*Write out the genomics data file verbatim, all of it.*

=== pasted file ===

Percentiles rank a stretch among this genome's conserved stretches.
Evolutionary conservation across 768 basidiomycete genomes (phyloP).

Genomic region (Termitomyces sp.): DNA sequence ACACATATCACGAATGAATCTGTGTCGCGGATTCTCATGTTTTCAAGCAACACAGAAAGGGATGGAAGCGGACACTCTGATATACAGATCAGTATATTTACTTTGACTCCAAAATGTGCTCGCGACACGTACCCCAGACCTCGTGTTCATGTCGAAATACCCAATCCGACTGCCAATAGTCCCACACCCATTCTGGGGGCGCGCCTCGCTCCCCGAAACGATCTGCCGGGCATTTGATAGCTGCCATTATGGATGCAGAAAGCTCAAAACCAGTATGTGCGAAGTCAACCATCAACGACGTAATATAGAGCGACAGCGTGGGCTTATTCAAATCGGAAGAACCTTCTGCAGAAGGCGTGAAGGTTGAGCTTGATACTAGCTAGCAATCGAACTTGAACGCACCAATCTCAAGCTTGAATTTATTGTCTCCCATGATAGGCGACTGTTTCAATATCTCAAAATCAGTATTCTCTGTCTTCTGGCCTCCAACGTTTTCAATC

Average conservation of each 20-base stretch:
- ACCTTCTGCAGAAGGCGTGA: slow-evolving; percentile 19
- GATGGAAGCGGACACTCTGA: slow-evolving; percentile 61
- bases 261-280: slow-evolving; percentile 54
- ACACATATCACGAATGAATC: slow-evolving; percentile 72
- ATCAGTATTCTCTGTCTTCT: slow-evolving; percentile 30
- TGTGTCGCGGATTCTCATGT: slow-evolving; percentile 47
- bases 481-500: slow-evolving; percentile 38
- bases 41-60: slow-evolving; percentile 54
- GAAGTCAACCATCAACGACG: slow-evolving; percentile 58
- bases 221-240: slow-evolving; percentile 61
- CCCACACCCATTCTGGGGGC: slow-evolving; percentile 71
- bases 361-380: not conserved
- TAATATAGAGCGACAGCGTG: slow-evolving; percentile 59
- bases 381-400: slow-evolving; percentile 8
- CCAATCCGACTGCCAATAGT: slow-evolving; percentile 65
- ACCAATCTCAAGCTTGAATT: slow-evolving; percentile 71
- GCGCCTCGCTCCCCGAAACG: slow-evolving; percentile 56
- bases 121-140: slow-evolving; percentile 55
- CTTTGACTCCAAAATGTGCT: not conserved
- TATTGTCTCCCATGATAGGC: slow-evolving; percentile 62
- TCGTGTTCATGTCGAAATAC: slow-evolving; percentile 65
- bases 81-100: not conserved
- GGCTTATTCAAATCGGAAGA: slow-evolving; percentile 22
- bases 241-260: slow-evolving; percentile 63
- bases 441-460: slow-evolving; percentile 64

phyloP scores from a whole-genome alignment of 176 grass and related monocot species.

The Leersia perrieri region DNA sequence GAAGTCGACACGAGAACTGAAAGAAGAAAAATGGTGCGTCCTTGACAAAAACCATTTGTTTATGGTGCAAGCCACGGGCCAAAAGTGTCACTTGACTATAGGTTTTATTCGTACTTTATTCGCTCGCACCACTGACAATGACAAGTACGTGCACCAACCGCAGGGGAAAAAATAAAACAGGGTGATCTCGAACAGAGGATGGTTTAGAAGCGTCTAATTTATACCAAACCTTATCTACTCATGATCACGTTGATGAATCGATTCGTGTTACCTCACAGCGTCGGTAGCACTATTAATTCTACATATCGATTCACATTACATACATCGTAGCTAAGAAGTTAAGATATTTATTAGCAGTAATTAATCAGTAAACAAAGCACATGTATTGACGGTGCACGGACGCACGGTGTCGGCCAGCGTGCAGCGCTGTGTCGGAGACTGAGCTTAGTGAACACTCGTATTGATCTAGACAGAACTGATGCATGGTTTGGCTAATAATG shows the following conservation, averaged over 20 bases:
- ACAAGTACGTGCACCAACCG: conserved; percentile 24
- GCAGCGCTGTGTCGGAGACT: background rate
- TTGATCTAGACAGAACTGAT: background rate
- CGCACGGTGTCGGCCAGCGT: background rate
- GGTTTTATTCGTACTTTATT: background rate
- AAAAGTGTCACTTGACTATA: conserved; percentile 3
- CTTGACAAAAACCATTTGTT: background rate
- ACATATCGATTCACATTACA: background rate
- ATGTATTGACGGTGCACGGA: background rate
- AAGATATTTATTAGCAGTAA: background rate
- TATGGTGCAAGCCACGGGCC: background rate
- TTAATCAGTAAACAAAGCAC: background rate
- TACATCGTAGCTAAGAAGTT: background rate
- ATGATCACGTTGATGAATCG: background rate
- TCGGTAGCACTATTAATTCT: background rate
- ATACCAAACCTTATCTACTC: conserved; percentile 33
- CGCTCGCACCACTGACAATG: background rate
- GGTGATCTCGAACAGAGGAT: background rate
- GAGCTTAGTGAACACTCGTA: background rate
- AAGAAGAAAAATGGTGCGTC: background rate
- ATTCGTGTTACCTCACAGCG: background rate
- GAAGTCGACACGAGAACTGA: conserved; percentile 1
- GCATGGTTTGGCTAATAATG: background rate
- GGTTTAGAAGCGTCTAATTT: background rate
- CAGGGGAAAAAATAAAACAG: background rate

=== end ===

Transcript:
Percentiles rank a stretch among this genome's conserved stretches.
Evolutionary conservation across 768 basidiomycete genomes (phyloP).

Genomic region (Termitomyces sp.): DNA sequence ACACATATCACGAATGAATCTGTGTCGCGGATTCTCATGTTTTCAAGCAACACAGAAAGGGATGGAAGCGGACACTCTGATATACAGATCAGTATATTTACTTTGACTCCAAAATGTGCTCGCGACACGTACCCCAGACCTCGTGTTCATGTCGAAATACCCAATCCGACTGCCAATAGTCCCACACCCATTCTGGGGGCGCGCCTCGCTCCCCGAAACGATCTGCCGGGCATTTGATAGCTGCCATTATGGATGCAGAAAGCTCAAAACCAGTATGTGCGAAGTCAACCATCAACGACGTAATATAGAGCGACAGCGTGGGCTTATTCAAATCGGAAGAACCTTCTGCAGAAGGCGTGAAGGTTGAGCTTGATACTAGCTAGCAATCGAACTTGAACGCACCAATCTCAAGCTTGAATTTATTGTCTCCCATGATAGGCGACTGTTTCAATATCTCAAAATCAGTATTCTCTGTCTTCTGGCCTCCAACGTTTTCAATC

Average conservation of each 20-base stretch:
- ACCTTCTGCAGAAGGCGTGA: slow-evolving; percentile 19
- GATGGAAGCGGACACTCTGA: slow-evolving; percentile 61
- bases 261-280: slow-evolving; percentile 54
- ACACATATCACGAATGAATC: slow-evolving; percentile 72
- ATCAGTATTCTCTGTCTTCT: slow-evolving; percentile 30
- TGTGTCGCGGATTCTCATGT: slow-evolving; percentile 47
- bases 481-500: slow-evolving; percentile 38
- bases 41-60: slow-evolving; percentile 54
- GAAGTCAACCATCAACGACG: slow-evolving; percentile 58
- bases 221-240: slow-evolving; percentile 61
- CCCACACCCATTCTGGGGGC: slow-evolving; percentile 71
- bases 361-380: not conserved
- TAATATAGAGCGACAGCGTG: slow-evolving; percentile 59
- bases 381-400: slow-evolving; percentile 8
- CCAATCCGACTGCCAATAGT: slow-evolving; percentile 65
- ACCAATCTCAAGCTTGAATT: slow-evolving; percentile 71
- GCGCCTCGCTCCCCGAAACG: slow-evolving; percentile 56
- bases 121-140: slow-evolving; percentile 55
- CTTTGACTCCAAAATGTGCT: not conserved
- TATTGTCTCCCATGATAGGC: slow-evolving; percentile 62
- TCGTGTTCATGTCGAAATAC: slow-evolving; percentile 65
- bases 81-100: not conserved
- GGCTTATTCAAATCGGAAGA: slow-evolving; percentile 22
- bases 241-260: slow-evolving; percentile 63
- bases 441-460: slow-evolving; percentile 64

phyloP scores from a whole-genome alignment of 176 grass and related monocot species.

The Leersia perrieri region DNA sequence GAAGTCGACACGAGAACTGAAAGAAGAAAAATGGTGCGTCCTTGACAAAAACCATTTGTTTATGGTGCAAGCCACGGGCCAAAAGTGTCACTTGACTATAGGTTTTATTCGTACTTTATTCGCTCGCACCACTGACAATGACAAGTACGTGCACCAACCGCAGGGGAAAAAATAAAACAGGGTGATCTCGAACAGAGGATGGTTTAGAAGCGTCTAATTTATACCAAACCTTATCTACTCATGATCACGTTGATGAATCGATTCGTGTTACCTCACAGCGTCGGTAGCACTATTAATTCTACATATCGATTCACATTACATACATCGTAGCTAAGAAGTTAAGATATTTATTAGCAGTAATTAATCAGTAAACAAAGCACATGTATTGACGGTGCACGGACGCACGGTGTCGGCCAGCGTGCAGCGCTGTGTCGGAGACTGAGCTTAGTGAACACTCGTATTGATCTAGACAGAACTGATGCATGGTTTGGCTAATAATG shows the following conservation, averaged over 20 bases:
- ACAAGTACGTGCACCAACCG: conserved; percentile 24
- GCAGCGCTGTGTCGGAGACT: background rate
- TTGATCTAGACAGAACTGAT: background rate
- CGCACGGTGTCGGCCAGCGT: background rate
- GGTTTTATTCGTACTTTATT: background rate
- AAAAGTGTCACTTGACTATA: conserved; percentile 3
- CTTGACAAAAACCATTTGTT: background rate
- ACATATCGATTCACATTACA: background rate
- ATGTATTGACGGTGCACGGA: background rate
- AAGATATTTATTAGCAGTAA: background rate
- TATGGTGCAAGCCACGGGCC: background rate
- TTAATCAGTAAACAAAGCAC: background rate
- TACATCGTAGCTAAGAAGTT: background rate
- ATGATCACGTTGATGAATCG: background rate
- TCGGTAGCACTATTAATTCT: background rate
- ATACCAAACCTTATCTACTC: conserved; percentile 33
- CGCTCGCACCACTGACAATG: background rate
- GGTGATCTCGAACAGAGGAT: background rate
- GAGCTTAGTGAACACTCGTA: background rate
- AAGAAGAAAAATGGTGCGTC: background rate
- ATTCGTGTTACCTCACAGCG: background rate
- GAAGTCGACACGAGAACTGA: conserved; percentile 1
- GCATGGTTTGGCTAATAATG: background rate
- GGTTTAGAAGCGTCTAATTT: background rate
- CAGGGGAAAAAATAAAACAG: background rate